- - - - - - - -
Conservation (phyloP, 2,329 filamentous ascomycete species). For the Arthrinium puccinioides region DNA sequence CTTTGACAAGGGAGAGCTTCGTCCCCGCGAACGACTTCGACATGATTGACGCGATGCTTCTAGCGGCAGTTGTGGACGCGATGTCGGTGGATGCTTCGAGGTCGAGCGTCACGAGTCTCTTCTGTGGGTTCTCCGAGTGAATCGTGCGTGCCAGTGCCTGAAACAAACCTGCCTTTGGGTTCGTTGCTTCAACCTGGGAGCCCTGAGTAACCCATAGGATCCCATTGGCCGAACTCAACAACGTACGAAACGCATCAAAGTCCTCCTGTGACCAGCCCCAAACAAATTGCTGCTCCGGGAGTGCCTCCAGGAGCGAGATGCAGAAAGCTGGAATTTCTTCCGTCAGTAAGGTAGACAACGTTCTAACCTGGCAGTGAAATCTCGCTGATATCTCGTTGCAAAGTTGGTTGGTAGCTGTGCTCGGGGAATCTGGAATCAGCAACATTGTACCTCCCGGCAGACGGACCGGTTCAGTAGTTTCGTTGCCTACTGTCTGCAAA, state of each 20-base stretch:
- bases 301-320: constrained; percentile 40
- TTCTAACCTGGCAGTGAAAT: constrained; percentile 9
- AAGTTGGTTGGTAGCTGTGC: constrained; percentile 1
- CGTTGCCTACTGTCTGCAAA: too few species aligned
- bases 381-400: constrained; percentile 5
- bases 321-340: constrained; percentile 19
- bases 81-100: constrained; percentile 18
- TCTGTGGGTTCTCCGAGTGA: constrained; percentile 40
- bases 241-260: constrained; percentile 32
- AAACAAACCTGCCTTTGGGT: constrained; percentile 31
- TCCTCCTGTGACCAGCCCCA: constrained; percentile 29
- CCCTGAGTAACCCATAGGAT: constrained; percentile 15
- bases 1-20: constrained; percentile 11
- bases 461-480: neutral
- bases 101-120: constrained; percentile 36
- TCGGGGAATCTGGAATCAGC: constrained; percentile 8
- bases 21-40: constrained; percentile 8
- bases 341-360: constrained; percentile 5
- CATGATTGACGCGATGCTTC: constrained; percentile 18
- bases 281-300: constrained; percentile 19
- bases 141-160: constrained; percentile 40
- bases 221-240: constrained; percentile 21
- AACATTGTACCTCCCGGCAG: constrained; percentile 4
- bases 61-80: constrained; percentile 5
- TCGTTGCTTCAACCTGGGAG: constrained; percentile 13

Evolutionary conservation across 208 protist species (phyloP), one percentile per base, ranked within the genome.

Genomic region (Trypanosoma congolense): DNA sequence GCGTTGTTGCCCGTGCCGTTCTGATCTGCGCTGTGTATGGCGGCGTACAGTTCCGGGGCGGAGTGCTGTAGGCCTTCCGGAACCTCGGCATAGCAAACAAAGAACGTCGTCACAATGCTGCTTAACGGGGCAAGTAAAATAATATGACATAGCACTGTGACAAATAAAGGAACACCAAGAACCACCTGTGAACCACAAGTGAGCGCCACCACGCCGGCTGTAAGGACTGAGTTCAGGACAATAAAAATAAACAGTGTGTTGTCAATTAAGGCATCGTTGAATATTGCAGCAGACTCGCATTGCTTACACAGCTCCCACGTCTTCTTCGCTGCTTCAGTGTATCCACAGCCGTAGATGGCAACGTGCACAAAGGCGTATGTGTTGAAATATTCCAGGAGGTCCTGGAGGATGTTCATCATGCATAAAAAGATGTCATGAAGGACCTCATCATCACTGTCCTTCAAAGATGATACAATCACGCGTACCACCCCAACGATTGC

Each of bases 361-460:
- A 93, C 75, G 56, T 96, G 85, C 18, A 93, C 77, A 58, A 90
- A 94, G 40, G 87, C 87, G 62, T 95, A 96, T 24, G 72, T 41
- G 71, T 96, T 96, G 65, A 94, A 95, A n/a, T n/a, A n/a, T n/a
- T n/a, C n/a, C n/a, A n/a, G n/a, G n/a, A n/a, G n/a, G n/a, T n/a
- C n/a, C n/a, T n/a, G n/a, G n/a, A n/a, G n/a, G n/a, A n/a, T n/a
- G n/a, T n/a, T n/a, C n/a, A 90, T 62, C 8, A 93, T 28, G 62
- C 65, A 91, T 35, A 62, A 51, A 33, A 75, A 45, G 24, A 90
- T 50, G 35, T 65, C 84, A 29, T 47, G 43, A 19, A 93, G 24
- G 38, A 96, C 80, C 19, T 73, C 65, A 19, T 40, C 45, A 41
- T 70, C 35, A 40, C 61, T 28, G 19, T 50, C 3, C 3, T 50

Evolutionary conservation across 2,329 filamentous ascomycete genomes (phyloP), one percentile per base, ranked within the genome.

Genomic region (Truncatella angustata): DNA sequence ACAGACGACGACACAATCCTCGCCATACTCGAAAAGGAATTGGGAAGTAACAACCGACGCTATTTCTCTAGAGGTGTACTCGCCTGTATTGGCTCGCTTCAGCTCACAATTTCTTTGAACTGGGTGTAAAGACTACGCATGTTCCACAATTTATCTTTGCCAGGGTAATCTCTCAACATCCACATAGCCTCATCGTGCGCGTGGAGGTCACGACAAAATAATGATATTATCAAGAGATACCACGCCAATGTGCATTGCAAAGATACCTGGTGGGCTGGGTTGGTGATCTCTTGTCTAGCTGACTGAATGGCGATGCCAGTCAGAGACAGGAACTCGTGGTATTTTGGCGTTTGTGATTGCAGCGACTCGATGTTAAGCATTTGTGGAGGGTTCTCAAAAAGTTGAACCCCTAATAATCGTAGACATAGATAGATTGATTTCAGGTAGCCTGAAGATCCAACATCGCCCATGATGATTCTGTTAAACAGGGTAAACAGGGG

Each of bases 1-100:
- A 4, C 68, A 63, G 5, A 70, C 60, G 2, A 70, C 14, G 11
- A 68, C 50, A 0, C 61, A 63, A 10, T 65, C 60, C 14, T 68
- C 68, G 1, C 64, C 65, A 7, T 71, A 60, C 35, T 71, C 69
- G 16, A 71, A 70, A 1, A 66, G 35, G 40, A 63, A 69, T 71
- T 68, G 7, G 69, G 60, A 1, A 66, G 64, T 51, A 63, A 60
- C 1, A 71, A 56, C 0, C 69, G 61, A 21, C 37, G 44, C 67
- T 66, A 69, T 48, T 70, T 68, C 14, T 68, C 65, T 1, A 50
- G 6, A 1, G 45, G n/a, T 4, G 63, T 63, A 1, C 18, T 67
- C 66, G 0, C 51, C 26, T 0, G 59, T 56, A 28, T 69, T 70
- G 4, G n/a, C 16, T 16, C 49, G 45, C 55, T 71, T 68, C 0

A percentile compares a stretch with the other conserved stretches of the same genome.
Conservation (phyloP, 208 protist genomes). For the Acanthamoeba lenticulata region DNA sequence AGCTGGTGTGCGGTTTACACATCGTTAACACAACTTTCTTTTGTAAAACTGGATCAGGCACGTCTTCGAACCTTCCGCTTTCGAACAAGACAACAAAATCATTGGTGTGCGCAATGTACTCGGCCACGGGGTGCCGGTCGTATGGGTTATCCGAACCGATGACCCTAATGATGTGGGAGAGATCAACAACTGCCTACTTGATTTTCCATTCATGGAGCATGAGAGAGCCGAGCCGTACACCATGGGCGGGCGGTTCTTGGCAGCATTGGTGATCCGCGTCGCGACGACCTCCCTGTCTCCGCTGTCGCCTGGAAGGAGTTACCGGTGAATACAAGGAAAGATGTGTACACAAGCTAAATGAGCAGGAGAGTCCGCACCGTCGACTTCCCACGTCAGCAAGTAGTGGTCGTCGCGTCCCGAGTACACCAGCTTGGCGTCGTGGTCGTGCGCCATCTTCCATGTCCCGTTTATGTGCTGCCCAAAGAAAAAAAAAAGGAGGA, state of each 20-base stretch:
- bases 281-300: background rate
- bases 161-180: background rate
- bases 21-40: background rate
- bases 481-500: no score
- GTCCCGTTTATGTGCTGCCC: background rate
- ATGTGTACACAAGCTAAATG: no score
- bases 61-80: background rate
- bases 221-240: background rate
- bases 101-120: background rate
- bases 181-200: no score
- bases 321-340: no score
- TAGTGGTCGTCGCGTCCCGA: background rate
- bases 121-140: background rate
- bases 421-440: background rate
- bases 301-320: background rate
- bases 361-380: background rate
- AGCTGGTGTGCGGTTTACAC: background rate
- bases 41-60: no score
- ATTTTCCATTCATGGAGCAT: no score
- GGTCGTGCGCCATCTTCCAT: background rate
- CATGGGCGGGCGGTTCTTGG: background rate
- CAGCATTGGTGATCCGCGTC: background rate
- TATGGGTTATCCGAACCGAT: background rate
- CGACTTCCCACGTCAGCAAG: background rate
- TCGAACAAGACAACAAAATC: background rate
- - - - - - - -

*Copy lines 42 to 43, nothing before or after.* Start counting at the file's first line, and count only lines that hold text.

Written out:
Each of bases 1-100:
- A 4, C 68, A 63, G 5, A 70, C 60, G 2, A 70, C 14, G 11